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Science, Technology & Innovation for Development - International Conference Opens in New Delhi

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NEW DELHI, 22nd March, 2018 - The international Science, Technology & Innovation (STI) for Development Conference opened in New Delhi with over 300 registered participants from 46 countries. The conference is the 18th in a line -up of global development conferences on the most pressing themes on the development agenda, which has been organized since 1999 in various cities across the world.

Pierre Jacquet, President of the Global Development Network, said in the opening remarks, “Make no mistake: Harvesting the fruits of Science, Technology & Innovation for development is one of the biggest development challenges of our time.“ The Conference will discuss the many links between STI and the Sustainable Development Goals and how the power of STI can be harnessed to improve lives for the poor, and not just for profit. In 2014, investments in research and development stood at 1.7 per cent of global GDP, up from 1.5 per cent in 2000. Worldwide, there were 1,098 researchers per million inhabitants in 2014, ranging from 63 in the least developed countries to 3,500 in Europe and Northern America.

There is wide disparity and a lot of catching up to do. One theme that dominated discussions was that while medium- and high-tech products continue to dominate manufacturing production in industrialized economies (where they contribute about 80 per cent of total manufacturing output), the share has barely reached 10 per cent in least developed countries (Source: UN-DESA).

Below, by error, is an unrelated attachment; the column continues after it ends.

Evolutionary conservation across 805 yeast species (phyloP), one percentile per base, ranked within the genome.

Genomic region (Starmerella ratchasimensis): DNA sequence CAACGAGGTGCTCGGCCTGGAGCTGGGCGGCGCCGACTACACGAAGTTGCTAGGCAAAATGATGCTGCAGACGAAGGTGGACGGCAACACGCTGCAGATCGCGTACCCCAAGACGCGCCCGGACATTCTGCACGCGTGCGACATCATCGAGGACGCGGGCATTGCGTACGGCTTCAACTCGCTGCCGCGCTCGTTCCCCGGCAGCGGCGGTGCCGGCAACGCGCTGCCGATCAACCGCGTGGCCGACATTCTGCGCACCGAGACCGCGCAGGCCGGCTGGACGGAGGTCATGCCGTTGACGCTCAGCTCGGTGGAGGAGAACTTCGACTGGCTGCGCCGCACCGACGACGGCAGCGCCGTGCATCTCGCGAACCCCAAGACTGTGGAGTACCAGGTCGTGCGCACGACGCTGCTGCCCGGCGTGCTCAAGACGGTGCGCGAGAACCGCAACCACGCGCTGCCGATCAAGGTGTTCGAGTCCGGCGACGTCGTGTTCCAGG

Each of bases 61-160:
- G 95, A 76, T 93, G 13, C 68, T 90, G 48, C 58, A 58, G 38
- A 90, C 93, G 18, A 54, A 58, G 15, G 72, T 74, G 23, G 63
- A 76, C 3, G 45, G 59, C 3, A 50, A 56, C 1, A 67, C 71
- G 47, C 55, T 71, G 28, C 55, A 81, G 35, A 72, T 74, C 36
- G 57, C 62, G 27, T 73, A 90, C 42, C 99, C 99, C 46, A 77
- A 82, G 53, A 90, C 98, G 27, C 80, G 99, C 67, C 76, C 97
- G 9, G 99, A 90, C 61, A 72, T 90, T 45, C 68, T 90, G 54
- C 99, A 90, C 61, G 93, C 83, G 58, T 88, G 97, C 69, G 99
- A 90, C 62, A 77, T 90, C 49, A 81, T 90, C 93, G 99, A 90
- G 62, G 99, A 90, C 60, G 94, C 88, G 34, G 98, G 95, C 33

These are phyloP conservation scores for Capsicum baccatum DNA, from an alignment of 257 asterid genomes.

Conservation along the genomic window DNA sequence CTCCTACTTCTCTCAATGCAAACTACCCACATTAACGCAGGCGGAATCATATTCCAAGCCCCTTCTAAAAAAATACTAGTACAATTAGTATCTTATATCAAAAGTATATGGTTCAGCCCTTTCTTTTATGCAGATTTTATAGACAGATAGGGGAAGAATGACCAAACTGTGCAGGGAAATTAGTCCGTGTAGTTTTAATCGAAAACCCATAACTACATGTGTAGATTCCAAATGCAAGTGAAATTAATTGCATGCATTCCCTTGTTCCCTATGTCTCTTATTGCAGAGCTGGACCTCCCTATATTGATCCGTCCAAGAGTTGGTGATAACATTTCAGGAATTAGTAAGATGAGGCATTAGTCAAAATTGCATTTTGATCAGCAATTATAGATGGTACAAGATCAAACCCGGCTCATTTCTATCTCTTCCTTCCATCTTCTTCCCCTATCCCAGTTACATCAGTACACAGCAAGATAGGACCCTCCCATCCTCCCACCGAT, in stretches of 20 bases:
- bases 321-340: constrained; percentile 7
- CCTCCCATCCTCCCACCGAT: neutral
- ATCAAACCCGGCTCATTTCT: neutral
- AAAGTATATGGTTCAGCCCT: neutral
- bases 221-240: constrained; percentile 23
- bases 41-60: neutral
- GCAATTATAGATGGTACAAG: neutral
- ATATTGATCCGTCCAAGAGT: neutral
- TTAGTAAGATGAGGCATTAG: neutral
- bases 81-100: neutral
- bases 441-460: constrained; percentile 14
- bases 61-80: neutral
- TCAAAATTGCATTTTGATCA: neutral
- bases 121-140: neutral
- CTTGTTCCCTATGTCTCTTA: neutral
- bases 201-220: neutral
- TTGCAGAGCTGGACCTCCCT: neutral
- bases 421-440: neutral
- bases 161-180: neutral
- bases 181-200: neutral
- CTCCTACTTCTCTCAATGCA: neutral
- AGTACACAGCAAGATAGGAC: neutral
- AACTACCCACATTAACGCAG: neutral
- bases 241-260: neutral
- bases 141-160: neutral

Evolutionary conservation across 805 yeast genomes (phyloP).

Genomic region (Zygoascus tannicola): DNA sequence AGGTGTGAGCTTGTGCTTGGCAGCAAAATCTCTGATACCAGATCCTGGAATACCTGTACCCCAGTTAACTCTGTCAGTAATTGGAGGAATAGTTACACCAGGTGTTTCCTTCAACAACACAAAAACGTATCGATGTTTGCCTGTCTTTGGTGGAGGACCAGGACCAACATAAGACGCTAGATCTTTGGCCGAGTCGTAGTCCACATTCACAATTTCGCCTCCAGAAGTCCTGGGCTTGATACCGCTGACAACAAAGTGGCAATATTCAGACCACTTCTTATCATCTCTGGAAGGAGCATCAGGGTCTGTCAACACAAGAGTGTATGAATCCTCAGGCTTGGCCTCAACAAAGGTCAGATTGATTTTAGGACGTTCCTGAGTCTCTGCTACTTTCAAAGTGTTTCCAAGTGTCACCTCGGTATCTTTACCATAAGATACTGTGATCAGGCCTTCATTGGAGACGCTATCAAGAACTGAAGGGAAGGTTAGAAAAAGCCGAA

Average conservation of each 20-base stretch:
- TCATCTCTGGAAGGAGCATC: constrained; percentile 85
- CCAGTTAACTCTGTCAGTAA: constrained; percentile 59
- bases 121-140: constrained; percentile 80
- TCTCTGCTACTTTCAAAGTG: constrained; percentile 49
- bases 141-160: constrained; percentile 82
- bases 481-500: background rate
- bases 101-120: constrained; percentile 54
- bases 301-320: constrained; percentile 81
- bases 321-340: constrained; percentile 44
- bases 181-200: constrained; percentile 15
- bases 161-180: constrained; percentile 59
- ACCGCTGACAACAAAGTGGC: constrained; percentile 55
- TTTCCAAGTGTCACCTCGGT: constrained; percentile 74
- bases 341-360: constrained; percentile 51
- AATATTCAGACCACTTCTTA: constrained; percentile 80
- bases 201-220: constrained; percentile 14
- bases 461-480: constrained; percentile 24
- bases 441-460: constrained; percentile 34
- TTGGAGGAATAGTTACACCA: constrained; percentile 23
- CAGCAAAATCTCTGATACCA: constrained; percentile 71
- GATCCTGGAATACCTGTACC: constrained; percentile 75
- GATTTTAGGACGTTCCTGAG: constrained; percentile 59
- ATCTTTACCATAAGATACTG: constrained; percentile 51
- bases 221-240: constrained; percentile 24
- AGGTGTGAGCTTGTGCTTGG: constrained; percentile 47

The launch of the 2018 Industrial Development Report by UNIDO was another feature of the conference. The IDR2018 considers the importance of demand as an important driver of industrial development. Cecilia Ugaz Estrada, Director of the UNIDO Department of Policy Research and Statistics, noted that “technological innovation and the development of environmental goods are key to ensuring that demand-driven industrialization can be sustainable.”

Other themes included the many challenges of equity, unequal access to technology and the Internet; identifying and scaling up innovation in the global south, especially in health and agriculture, and in a milieu where research undertaken in developing countries is an underfunded and deprioritized area.

Editors Notes

  • The Industrial Development Report launched at the conference is available here 
  • For further details about the conference, go to www.gdn.int
  • Watch sessions live on www.gdn.int/live

Media Contacts

Download the pdf version here

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